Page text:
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The Death of "Franchising"

Before we get to the meat of today's topic, let’s play a quick game of word association. I’ll say (write) a word, and then you say (think) the first things that come to your mind.

Ok.

Here we go.

Word #1: Franchising.

Remember whatever came to mind when you read it.

Ok.

Word #2: Small Business.

Now remember that.

And finally…

Word #3: Entrepreneurship.

Ok. Excellent.

I don't know what you were thinking (believe it or not, I can't read minds), but here's a quick taste of what comes to mind for the general public.(I’m going to enlist the help of Wordle, a tool that aggregates and displays different word associations.)

Here’s a WORDLE that you would find if you looked up “franchising” --

Franchising Wordle

There is clearly a lot to unpack here, but some of the more prominent terms you’ll find here are “business,” “capital,” “owner,” and “FDD.”

Alrighty, here’s “small business” –

Small Business Wordle

Here you’ll find “credit,” “banks,” “economy,” and “President.”

Before I get to the Wordle for “Entrepreneur,” I want to point out that these terms have quite the serious vibe. I’m not sure what came to your mind when you were first thinking about it, but odds are that these depictions aren’t half bad.

Ok, here’s “entrepreneurship” –

Entrepreneurship Wordle

Look at some of the words you find “optimistic,” “venture,” “achievement,” and “initiative.” Think about how different the words you see here are compared to the previous two charts.

Who wants to be involved with “credit” and “banks” when they can think about “achievement?”

What’s unique about this particular comparison is that ultimately, in the context of attracting new people to the franchisee concept, all three words can mean the same thing.

Whether we’re asking someone if they’re interested in becoming a “franchisee,” “small business owner,” or “entrepreneur,” we’re ultimately after the same thing --Can we inspire people to pursue becoming self-employed by opening their own business?

We think of it as_translating _the franchisee experience into language that a potential franchisee may understand. In other words, it’s our job to make the idea of becoming a franchisee as relatable as possible.

Before I dive into the resultsthis specific translation challenge, let me walk you through the process we use to accomplish these translations. Ultimately, it comes down tothree different strategies:

  • Copy Testing – One of the most powerful tools in our marketing arsenal is the ability to actually serve two (or more) different versions of copy and see exactly how people respond. This means ad copy, emails, how our website reads, blog posts, etc. We can measure how people engage with different words. (If you want to learn more about copy testing, check out this post that we wrote about one of our more successful tests)
  • 3rd Party Information – Using a tool such as Google Trends, we’re able to see how the country’s interest in a topic has ebbed and flowed over the course of time. For example, here are the Google Trends graphs for the words we spoke about earlier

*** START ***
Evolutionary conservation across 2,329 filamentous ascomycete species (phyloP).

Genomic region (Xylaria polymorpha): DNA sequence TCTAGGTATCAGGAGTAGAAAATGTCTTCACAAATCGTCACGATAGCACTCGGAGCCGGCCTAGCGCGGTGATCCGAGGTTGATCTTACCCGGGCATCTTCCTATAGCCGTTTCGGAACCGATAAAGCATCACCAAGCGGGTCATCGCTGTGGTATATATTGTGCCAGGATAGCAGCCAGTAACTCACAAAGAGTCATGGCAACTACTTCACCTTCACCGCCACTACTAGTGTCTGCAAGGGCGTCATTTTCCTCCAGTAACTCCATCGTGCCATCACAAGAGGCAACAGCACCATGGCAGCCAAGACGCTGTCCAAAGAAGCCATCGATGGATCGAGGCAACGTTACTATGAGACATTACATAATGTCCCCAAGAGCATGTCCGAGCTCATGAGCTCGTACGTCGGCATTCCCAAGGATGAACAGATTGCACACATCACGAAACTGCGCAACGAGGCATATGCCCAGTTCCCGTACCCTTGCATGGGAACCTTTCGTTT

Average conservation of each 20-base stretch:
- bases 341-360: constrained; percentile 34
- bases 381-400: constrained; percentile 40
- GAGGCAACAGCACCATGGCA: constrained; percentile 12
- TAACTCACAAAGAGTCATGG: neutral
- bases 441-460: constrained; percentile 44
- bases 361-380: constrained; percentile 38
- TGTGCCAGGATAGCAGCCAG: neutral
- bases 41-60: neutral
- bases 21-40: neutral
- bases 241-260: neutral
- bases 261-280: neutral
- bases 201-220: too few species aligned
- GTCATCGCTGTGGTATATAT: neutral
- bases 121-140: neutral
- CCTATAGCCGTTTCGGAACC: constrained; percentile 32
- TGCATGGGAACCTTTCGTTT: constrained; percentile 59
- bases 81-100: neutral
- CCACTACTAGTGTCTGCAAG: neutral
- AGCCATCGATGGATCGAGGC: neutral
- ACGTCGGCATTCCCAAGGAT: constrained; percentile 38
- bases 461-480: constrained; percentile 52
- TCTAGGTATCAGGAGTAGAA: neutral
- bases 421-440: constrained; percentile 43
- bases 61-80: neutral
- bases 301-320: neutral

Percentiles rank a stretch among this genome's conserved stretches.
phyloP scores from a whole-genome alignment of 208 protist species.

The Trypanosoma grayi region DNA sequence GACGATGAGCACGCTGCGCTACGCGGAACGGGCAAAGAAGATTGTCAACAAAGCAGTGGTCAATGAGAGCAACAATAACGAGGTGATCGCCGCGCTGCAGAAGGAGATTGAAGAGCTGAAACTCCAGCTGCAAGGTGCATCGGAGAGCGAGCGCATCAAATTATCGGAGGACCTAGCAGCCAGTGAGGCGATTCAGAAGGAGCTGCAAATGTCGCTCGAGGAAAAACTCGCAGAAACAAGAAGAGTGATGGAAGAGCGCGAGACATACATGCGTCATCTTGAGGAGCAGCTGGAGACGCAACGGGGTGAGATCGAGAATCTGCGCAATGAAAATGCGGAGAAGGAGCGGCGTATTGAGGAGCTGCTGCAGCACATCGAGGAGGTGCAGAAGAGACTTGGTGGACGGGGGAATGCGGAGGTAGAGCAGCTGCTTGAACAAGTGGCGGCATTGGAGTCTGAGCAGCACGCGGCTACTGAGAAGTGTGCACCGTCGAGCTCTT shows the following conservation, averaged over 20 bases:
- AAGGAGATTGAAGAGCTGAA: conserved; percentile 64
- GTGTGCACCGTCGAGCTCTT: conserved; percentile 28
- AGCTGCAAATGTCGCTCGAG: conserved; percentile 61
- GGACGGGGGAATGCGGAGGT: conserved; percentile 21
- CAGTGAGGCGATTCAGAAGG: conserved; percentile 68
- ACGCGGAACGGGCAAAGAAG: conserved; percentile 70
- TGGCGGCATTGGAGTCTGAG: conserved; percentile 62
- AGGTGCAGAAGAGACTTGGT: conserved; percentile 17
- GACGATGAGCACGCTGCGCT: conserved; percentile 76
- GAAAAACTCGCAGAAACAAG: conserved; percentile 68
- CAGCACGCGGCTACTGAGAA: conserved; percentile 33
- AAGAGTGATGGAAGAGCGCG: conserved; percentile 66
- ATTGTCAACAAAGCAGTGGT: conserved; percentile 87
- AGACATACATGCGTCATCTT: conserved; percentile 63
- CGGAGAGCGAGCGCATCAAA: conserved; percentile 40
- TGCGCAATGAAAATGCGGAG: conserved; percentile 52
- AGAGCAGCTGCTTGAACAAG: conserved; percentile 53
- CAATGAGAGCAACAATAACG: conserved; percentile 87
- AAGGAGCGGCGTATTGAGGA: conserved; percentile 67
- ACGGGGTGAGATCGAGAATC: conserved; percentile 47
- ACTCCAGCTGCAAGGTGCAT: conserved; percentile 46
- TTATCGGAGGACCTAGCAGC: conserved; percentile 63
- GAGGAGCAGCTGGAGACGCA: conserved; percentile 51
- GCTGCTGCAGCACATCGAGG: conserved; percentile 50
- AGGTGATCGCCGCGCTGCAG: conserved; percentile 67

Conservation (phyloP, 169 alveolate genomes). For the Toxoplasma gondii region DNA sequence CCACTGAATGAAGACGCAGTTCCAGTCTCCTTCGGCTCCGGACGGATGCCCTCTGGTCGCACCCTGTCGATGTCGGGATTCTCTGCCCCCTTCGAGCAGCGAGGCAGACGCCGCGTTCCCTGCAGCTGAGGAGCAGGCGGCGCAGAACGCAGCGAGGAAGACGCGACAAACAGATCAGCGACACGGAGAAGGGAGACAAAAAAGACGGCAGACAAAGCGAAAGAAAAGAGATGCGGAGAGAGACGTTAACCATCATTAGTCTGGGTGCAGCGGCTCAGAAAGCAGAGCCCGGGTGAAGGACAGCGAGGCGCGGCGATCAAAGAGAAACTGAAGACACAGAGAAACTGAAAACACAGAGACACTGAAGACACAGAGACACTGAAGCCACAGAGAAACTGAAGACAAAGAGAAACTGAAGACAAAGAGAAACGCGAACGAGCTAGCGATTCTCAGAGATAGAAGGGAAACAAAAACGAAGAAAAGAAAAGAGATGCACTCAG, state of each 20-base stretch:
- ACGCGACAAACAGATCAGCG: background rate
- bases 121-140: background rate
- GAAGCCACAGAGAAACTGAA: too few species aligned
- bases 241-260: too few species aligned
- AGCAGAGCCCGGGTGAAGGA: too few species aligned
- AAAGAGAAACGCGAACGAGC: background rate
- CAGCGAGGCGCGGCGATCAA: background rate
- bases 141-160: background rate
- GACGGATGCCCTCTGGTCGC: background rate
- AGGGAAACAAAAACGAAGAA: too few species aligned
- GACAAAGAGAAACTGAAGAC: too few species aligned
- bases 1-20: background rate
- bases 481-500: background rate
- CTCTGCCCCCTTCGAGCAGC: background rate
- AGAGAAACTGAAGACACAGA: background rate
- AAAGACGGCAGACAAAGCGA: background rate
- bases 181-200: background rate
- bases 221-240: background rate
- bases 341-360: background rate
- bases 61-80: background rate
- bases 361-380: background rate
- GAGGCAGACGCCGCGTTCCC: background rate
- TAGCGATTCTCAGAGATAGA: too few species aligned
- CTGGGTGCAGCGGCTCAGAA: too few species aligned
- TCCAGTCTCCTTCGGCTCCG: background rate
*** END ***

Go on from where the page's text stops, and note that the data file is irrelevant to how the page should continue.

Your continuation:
Franchising

2005 - 2015 Google Trend Report for Franchising

Small Business

2005 - 2015 Google Trend Report for Small Business

Entrepreneurship

2005 - 2015 Google Trend Report for Entrepreneurship

Notice how “franchising” and “small business” seemed to be trending down over a 10 year period, while “entrepreneurship” is trending up.

While this isn’t Absolute Truth, it’s a pretty good signal as to what people want to read about over the course of time.

  • Common sense – Ultimately, writing good copy isn’t a quantitative exercise. It’s about using your creativity to perfect the art of persuasion. So you can’t simply look at a graph and know what words to write. You may end up with a sentence that reads, “And the best part is that they have the lowest entrepreneur fee in the industry, only $20,000!” (Ok. A bit of a stretch. But you get the point.) I can tell you what people want to read about, but that doesn’t mean that you’re the person they want to hear it from. So we have to layer on quite a bit of good ‘ole fashioned common sense when we’re thinking about what to say.

So finally now,what are the implications for “franchisee?”

Frankly, in my opinion, it’s dying.

Here’s what we know about it:

  • The word association with “franchising” is wrought with scary terms.
  • Although we didn’t present the data here, engagement with “entrepreneurship” is way higher than “franchising”
  • Google Trends tells us that people search for “franchising” about half as frequently as they did ten years ago. (Yikes!)
  • “Entrepreneurship” is a hot topic these days. No matter where you turn, you’re faced with the success story of a modern business starter. Gates, Zuckerberg, Jobs, etc. People want to be a part of that world.

It’s time to re-evaluate how franchises are branding the opportunities they provide to prospective franchisees.

“Become an entrepreneur with us!” is bound to drive far more people to your company than “Become our newest franchisee!”

If you’re interested in learning more about FranchiseHelp helps franchises find entrepreneurs, shoot us a note!

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